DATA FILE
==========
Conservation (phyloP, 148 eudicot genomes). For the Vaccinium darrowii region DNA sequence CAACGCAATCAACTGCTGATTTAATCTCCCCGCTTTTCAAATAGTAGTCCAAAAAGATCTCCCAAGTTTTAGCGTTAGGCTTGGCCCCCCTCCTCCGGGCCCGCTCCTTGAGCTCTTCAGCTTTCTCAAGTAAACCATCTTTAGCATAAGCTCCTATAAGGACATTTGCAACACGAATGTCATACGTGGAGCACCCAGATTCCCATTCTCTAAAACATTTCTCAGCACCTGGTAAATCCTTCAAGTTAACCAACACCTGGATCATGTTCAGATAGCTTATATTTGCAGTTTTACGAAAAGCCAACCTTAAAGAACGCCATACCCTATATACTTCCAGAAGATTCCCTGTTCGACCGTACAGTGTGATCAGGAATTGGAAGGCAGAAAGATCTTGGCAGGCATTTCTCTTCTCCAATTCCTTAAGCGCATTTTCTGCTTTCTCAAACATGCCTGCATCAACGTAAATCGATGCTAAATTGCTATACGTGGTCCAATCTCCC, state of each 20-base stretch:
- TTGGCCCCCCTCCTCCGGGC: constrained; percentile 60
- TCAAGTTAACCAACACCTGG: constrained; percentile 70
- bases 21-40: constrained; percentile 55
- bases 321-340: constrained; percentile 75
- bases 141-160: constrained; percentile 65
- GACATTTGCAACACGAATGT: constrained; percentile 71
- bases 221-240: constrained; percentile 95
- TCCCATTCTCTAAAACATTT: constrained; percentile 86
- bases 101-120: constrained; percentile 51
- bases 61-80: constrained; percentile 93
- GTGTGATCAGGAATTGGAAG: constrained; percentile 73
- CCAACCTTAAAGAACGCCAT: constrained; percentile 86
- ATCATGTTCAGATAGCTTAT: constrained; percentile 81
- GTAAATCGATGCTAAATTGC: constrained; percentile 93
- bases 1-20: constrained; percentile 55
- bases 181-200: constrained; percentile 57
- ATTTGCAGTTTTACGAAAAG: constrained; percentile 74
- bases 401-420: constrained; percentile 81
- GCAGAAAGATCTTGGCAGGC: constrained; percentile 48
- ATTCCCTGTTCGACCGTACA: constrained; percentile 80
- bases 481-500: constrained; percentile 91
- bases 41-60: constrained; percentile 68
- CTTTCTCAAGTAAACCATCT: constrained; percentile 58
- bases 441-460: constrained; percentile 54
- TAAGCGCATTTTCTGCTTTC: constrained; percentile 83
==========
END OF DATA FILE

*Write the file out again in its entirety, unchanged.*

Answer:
Conservation (phyloP, 148 eudicot genomes). For the Vaccinium darrowii region DNA sequence CAACGCAATCAACTGCTGATTTAATCTCCCCGCTTTTCAAATAGTAGTCCAAAAAGATCTCCCAAGTTTTAGCGTTAGGCTTGGCCCCCCTCCTCCGGGCCCGCTCCTTGAGCTCTTCAGCTTTCTCAAGTAAACCATCTTTAGCATAAGCTCCTATAAGGACATTTGCAACACGAATGTCATACGTGGAGCACCCAGATTCCCATTCTCTAAAACATTTCTCAGCACCTGGTAAATCCTTCAAGTTAACCAACACCTGGATCATGTTCAGATAGCTTATATTTGCAGTTTTACGAAAAGCCAACCTTAAAGAACGCCATACCCTATATACTTCCAGAAGATTCCCTGTTCGACCGTACAGTGTGATCAGGAATTGGAAGGCAGAAAGATCTTGGCAGGCATTTCTCTTCTCCAATTCCTTAAGCGCATTTTCTGCTTTCTCAAACATGCCTGCATCAACGTAAATCGATGCTAAATTGCTATACGTGGTCCAATCTCCC, state of each 20-base stretch:
- TTGGCCCCCCTCCTCCGGGC: constrained; percentile 60
- TCAAGTTAACCAACACCTGG: constrained; percentile 70
- bases 21-40: constrained; percentile 55
- bases 321-340: constrained; percentile 75
- bases 141-160: constrained; percentile 65
- GACATTTGCAACACGAATGT: constrained; percentile 71
- bases 221-240: constrained; percentile 95
- TCCCATTCTCTAAAACATTT: constrained; percentile 86
- bases 101-120: constrained; percentile 51
- bases 61-80: constrained; percentile 93
- GTGTGATCAGGAATTGGAAG: constrained; percentile 73
- CCAACCTTAAAGAACGCCAT: constrained; percentile 86
- ATCATGTTCAGATAGCTTAT: constrained; percentile 81
- GTAAATCGATGCTAAATTGC: constrained; percentile 93
- bases 1-20: constrained; percentile 55
- bases 181-200: constrained; percentile 57
- ATTTGCAGTTTTACGAAAAG: constrained; percentile 74
- bases 401-420: constrained; percentile 81
- GCAGAAAGATCTTGGCAGGC: constrained; percentile 48
- ATTCCCTGTTCGACCGTACA: constrained; percentile 80
- bases 481-500: constrained; percentile 91
- bases 41-60: constrained; percentile 68
- CTTTCTCAAGTAAACCATCT: constrained; percentile 58
- bases 441-460: constrained; percentile 54
- TAAGCGCATTTTCTGCTTTC: constrained; percentile 83